BRITISH petroleum additives firm Infineum yesterday officially launched a new US$150 million (S$187 million) chemical plant on Jurong Island.

This is Infineum's first Asia-Pacific plant making calcium salicylate - a vital ingredient in oil products used in cars and marine equipment, for example.

The 2-ha facility is the firm's biggest single investment in the world to date, and its second on Jurong Island. It has been up and running since early last month.

In a statement, Infineum said the new plant is an important addition to its global supply capability for additives, with an "integrated manufacturing process" comprising computer-automated operations and in-line systems to govern equipment functions.

It employs nearly 200 staff, of whom 95 per cent are Singaporeans and permanent residents.

While production rates were not disclosed, the project's venture director Xavier Leleux said the plant was producing up to design expectations.

Infineum chief executive Xavier le Mintier said the firm aspires to expand its position as a "global leader in the transportation additive industry".

"Today we have made a major step in that direction by bringing together the most advanced technology, process design, and best talents, here in the Asia-Pacific region, here in Singapore," he said at yesterday's on-site opening.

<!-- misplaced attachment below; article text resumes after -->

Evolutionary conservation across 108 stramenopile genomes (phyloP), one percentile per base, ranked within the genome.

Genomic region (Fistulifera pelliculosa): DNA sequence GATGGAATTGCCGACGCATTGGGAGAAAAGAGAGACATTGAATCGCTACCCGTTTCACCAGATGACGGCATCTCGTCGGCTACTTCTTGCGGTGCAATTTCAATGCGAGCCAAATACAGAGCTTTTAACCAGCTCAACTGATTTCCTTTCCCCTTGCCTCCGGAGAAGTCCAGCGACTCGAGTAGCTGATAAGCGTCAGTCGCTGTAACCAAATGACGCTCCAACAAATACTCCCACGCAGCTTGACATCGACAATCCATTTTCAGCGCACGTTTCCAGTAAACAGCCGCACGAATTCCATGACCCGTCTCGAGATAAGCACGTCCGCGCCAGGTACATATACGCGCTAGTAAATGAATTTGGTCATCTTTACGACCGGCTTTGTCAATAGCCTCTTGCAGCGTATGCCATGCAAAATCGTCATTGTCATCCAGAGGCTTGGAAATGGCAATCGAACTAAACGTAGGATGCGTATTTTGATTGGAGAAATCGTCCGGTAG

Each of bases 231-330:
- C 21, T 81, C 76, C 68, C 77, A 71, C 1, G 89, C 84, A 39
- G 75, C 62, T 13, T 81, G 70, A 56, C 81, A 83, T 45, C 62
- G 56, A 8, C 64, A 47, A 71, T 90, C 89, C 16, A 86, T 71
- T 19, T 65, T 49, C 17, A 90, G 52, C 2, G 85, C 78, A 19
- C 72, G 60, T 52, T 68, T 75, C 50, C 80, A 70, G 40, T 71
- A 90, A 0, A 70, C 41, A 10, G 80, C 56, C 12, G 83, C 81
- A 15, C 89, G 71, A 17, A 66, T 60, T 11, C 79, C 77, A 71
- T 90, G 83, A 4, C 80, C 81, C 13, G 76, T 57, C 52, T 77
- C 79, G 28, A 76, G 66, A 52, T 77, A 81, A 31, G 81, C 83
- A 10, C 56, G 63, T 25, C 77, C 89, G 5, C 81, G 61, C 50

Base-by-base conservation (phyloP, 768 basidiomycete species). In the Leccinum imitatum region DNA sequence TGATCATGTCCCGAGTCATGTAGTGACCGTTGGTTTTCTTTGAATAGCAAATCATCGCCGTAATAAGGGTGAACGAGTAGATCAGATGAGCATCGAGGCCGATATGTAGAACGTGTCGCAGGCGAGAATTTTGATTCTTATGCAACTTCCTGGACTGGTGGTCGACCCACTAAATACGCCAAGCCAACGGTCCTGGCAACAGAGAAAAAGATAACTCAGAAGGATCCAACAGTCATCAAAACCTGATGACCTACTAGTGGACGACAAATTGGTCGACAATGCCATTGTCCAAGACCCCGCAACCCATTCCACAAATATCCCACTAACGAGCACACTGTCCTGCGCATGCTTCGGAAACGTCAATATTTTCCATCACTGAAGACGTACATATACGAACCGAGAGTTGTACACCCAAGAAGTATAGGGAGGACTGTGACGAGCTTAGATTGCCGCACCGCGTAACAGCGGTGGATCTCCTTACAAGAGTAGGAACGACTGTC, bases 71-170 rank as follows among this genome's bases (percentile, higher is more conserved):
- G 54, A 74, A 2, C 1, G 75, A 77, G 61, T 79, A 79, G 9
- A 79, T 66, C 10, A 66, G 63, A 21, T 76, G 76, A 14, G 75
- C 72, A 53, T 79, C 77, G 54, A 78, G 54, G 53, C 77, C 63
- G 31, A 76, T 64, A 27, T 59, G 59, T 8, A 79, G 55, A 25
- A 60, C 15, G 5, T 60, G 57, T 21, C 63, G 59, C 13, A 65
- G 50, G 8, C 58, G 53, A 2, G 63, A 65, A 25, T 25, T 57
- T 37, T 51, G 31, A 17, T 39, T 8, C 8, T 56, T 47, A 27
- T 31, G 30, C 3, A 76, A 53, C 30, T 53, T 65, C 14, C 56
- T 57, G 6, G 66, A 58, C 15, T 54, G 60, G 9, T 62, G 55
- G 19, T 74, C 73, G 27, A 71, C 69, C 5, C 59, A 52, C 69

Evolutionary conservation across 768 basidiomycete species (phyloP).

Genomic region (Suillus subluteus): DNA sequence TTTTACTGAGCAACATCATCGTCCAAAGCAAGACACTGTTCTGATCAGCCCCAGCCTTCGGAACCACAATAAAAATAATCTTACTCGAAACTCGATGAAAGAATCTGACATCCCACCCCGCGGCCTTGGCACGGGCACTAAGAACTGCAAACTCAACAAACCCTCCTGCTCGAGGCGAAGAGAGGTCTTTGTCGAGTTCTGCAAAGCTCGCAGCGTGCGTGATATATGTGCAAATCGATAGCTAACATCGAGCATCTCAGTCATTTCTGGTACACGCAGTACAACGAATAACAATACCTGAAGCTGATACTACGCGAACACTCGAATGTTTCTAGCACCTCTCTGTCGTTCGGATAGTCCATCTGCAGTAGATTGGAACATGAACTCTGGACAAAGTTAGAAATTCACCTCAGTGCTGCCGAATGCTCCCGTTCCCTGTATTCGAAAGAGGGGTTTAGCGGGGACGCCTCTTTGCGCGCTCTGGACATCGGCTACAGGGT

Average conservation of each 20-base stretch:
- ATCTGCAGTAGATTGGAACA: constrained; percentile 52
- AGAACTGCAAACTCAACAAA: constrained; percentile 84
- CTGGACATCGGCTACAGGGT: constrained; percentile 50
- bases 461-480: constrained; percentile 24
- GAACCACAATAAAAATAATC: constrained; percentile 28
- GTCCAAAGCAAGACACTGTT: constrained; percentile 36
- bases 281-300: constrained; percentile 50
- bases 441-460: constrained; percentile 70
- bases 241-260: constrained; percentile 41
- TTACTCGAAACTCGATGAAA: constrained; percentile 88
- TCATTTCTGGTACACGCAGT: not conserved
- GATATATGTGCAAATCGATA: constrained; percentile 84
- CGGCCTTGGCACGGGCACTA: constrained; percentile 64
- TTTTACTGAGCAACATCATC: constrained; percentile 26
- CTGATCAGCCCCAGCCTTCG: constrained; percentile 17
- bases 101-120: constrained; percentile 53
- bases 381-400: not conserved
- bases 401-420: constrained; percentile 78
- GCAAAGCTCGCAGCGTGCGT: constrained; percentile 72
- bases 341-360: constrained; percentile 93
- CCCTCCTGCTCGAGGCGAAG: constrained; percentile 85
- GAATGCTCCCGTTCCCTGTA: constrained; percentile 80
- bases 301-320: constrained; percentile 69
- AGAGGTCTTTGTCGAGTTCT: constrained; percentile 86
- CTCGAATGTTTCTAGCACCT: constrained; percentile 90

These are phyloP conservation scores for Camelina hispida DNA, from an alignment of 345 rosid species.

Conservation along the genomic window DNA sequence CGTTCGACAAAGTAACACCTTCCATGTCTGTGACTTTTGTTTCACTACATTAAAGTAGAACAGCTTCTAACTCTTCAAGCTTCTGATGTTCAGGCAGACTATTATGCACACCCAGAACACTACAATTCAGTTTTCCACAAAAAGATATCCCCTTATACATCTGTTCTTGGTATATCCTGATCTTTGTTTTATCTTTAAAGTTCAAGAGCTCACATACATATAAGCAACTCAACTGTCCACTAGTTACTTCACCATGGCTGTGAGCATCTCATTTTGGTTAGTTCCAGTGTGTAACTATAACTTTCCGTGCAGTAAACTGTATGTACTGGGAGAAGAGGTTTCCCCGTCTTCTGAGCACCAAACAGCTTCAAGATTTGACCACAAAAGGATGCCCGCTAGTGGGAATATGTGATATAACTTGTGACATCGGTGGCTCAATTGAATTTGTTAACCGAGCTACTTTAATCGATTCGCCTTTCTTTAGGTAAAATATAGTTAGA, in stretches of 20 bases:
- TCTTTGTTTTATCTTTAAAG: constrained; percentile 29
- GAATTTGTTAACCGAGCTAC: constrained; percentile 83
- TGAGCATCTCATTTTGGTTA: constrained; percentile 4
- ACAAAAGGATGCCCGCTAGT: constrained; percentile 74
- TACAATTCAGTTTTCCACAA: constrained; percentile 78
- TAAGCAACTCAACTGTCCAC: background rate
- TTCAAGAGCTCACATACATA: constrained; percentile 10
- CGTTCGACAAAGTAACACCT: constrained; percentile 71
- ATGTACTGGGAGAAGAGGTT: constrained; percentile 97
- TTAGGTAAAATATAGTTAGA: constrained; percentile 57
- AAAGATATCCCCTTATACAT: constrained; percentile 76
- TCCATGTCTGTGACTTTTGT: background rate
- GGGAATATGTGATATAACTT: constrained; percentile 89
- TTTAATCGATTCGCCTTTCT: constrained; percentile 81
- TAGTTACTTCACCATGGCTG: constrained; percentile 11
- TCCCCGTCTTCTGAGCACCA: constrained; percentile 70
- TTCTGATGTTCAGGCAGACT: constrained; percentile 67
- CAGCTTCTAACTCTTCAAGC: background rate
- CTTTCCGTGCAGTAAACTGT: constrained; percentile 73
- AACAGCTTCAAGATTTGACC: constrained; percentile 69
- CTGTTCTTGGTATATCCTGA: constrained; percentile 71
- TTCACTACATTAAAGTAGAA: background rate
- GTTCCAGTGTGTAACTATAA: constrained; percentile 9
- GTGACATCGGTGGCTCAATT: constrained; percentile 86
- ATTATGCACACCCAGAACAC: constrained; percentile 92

Mr Eugene Leong, energy and chemicals director at the Economic Development Board, said the new facility will "entrench Singapore's leadership position in the market" both in the Asia-Pacific and globally. "This investment builds on the strong foundation of the energy and chemicals industry... further differentiating Singapore as a location for knowledge intensive technologies."

This is Infineum's only manufacturing site for salicylate, apart from a plant in Berre, France.

Its other Singapore facility has been making lubricant and fuel additives since it was built in 1982 on then Pulau Ayer Chawan, now part of Jurong Island.

The new plant marks a milestone in the firm's Asian expansion. Just last month, it signed a lease agreement for a business and technology centre in China's Shanghai, and also started construction of a new blending plant in Jiangsu province.

Mr S. Iswaran, Second Minister for Home Affairs, and Second Minister for Trade and Industry, said the plant is well-placed to serve the "burgeoning demand" for fuels and lubricants in the region. "Urbanisation, demographic trends and the growth of the middle class will translate into an increase in Asia's demand for chemical products... (and) expanding consumption will drive growth in marine traffic, and correspondingly, an increased demand for marine fuels," he said at the event.

Mr Iswaran also said talks had been finalised for Dutch oil giant Vopak to develop a liquefied petroleum gas (LPG) import facility on Jurong Island, in partnership with South Korea's SK Gas, with an initial capacity of 80,000 cubic m.

The LPG facility, set to be completed in the first quarter of 2016, is part of the government's Jurong Island version 2.0 initiative, a project which aims to extend the island's position as a global energy and chemicals hub.

Jurong Island houses about $42 billion worth of investments from companies including giants Shell and ExxonMobil, and is a key part of Singapore's $99-billion-per- year chemical sector.